Comparative analysis of GSSs
Result of BLASTx searches showed that 136 of the 1,172 (11.6%) contigs and 4,358 of the 55,219 (7.9%) singletons of H. lobatus GSS significantly similar with the GenBank protein database (nr; non-redundant) (Table S1). Figure 2a,b showed that H. lobatus GSS (64%from contigs and 86% from singletons ) substantially matched well with fish sequences database (E value <1e-5), a result that consistent with previous studies studies [Coppe et al. 2010; Elmer et al. 2010; Salem et al. 2010; Panhuis et al. 2011; Iranawati et al. 2012]. The top matches species were zebra fish (Danio rerio), followed by Nile tilapia (Oreochromis niloticus) and spotted green puffer (Tetraodon nigroviridis) suggested that in general, the relationship of H. lobatus with other fish were phylogenetically close. More sequence database were available for zebra fish (Danio rerio) than other fish species such common carp (Cyprinus carpio), therefore the similarity most likely results from this indication as was indicated earlier in the Siamensis mud carp study [Iranawati et al. 2012]. While as in many non-model species, the availability of H. lobatus sequences in NCBI databases were low, the lobatus GSS sequences established here will highly promote the identified genes in this carp species. As expected for uncharacterized sequences studies, a high number of H. lobatus GSSs did not matched with any coding sequences in the GenBank database [Elmer et al. 2010; Jiang et al. 2011; Jung et al. 2011; Panhuis et al. 2011]. As suggested from previous studies [Wang et al. 2004; Mittapalli et al. 2010; Jung et al. 2011], while the predominant of anonymous EST/GSS sequences is likely expand in non-coding region in the genome or arise from homopolymer assembling error from 454 sequencing runs, some however may compose of novel and unique genes to target species and await further study.
Gene Ontology assignments
Referring to BLAST search 56,391 H. lobatus GSS (1,172 from contigs and 55,219 from singletons) could be identified as known function proteins (Table S1). As Figure 3 shows, of coding sequences in H. lobatus GSS; 2,759 sequences were attributed to biological function, while 1,230 sequences and 1,513 sequences were attributed to cellular components, and molecular function, respectively. As for H. siamensis [Iranawati et al. 2012], among GSSs that attributed to biological function, many were assumed to be related in metabolic or celluar processes. Cellular component feature suggested many GSS sequences were expected to occupy cell and be part of cell function, while many GSS attributed to molecular function were related with catalytic or binding functions, essentially either molecular transducers or enzyme regulators. Previous sequences analyses studies in fish species also revealed similar transcripts with inherent metabolic functions [Coppe et al. 2010; Salem et al. 2010; Panhuis et al. 2011; Iranawati et al. 2012].
KEGG pathways identified many coding sequences that exist in the H. lobatus GSS dataset (singleton and contig) (Table S1); purine metabolism (n=69), drug metabolism (n=36), oxidative phosphorylation (n=18), phosphatidyl inositol signalling system (n=18), starch and sucrose metabolism (n=17), steroid hormone biosynthesis (n=17), inositol phosphate metabolism (n=15), and retinol metabolism (n=14). Identification of a large number of transcripts for purine metabolism, oxidative phosphorylation, phosphatidylinositol signalling system in H. lobatus was a similar result as that recorded in the previous GSS study of H. siamensis where their physiological effects were well described [Iranawati et al. 2012].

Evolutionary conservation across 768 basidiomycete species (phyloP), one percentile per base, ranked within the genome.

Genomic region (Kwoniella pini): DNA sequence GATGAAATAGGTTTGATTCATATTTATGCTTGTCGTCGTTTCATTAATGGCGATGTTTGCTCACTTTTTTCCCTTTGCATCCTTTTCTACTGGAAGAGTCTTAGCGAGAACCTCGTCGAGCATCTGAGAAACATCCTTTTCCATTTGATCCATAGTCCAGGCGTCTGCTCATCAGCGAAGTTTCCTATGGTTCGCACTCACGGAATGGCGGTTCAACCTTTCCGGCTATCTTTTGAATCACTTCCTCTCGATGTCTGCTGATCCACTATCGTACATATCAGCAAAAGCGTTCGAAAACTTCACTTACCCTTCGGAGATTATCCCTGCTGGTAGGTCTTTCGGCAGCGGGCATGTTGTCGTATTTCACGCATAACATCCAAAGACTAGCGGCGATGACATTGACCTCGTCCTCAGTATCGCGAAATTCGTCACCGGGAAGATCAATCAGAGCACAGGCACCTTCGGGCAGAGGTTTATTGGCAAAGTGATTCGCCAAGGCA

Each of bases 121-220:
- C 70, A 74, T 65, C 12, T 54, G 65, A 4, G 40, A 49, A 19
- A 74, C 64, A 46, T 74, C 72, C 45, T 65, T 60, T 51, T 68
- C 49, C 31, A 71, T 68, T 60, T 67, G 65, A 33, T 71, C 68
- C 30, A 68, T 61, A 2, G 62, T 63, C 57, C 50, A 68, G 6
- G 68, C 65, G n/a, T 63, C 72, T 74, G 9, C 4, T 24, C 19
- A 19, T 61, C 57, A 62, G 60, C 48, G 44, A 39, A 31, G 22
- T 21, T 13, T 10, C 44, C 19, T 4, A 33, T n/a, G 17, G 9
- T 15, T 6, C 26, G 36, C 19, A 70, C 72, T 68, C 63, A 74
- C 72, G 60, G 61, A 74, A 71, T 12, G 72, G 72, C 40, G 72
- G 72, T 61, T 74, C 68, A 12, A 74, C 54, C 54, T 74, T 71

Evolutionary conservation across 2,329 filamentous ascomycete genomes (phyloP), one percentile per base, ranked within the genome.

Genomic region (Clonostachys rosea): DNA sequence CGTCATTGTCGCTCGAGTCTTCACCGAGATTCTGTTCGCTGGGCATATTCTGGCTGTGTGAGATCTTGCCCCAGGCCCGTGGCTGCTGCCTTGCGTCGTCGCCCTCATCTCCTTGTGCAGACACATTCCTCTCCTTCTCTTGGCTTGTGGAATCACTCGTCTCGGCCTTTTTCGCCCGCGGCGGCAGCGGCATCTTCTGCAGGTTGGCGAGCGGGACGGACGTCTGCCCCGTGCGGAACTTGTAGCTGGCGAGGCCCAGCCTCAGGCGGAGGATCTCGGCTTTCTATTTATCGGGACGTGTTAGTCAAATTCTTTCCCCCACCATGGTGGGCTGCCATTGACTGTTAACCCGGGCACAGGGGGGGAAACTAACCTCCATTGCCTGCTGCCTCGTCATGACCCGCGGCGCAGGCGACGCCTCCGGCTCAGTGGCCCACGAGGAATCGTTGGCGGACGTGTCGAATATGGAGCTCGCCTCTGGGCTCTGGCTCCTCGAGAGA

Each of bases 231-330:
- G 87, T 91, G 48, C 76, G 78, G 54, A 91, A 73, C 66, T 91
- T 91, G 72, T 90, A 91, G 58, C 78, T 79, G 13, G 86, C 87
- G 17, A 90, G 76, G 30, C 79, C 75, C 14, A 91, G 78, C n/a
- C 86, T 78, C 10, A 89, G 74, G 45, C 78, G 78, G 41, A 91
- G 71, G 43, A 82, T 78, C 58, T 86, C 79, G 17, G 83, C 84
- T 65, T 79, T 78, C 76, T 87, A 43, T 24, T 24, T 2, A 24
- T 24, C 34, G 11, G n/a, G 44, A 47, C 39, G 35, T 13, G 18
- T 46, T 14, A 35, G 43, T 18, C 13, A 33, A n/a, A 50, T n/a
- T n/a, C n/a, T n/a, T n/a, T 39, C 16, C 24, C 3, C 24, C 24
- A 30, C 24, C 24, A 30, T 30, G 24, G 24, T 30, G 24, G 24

Of interest, we identified a large number of GSS that compatible to drug metabolism that are potentially involved in determining both efficacy and residence time of drugs in the body as well as in modulating body response to toxic chemicals [Ardag Akdogan & Sen 2010]. Understanding more about the expression and activity of drug-metabolism enzymes, influenced potentially by both internal and external factors [Gibson & Skett 1994], can inform about the acute phase response in fish (i.e. disease resistance) to physical, microbiological or parasitological agents [Monshouwer & Witkamp 2000]. We also identified a large number of GSS sequences apparently related to starch and sucrose metabolism (SSM). Genes with these functions play a important role in using digestible carbohydrate to support protein or lipid deposition (Capilla et al. 2003; Kumar et al. 2009).
For growth associated studies in fish, identification and understanding of genes involved with efficient absorption of dietary glucose across the gut or that affect metabolic use of glucose by fish fed carbohydrates [Panserat et al. 2009; Polakof et al. 2012], could provide important information for stock improvement and nutrition studies. In addition, of H. lobatus transcripts, a total of twelve presumed to be engaged in the steroid hormone biosynthesis pathway. Steroid hormones, derived from cholesterol with similar tetra-cyclic structures, play important roles in controlling reproduction, individual development, and/or organism homeostasis in both vertebrate and invertebrate species [Hsu et al. 2006; Lafont & Mathieu 2007; Lyche et al. 2010]. A few transcripts in H. lobatus had suggested putative roles in retinol metabolism. Retinoids with retinol mainly obtained from dietary sources, play an essential role in many physiological processes, including embryonic development, reproduction, postnatal growth, differentiation and maintenance of various epithelia, immune responses, and vision. [Lid¿½n & Eriksson 2006; Levi et al. 2008; Gesto et al. 2012]. Overall, putative genes identified in H. lobatus offer insights into metabolic molecular process (responses and actions) in this species, yet not many of essential genes in putative KEGG pathways were recognized in H. lobatus GSSs.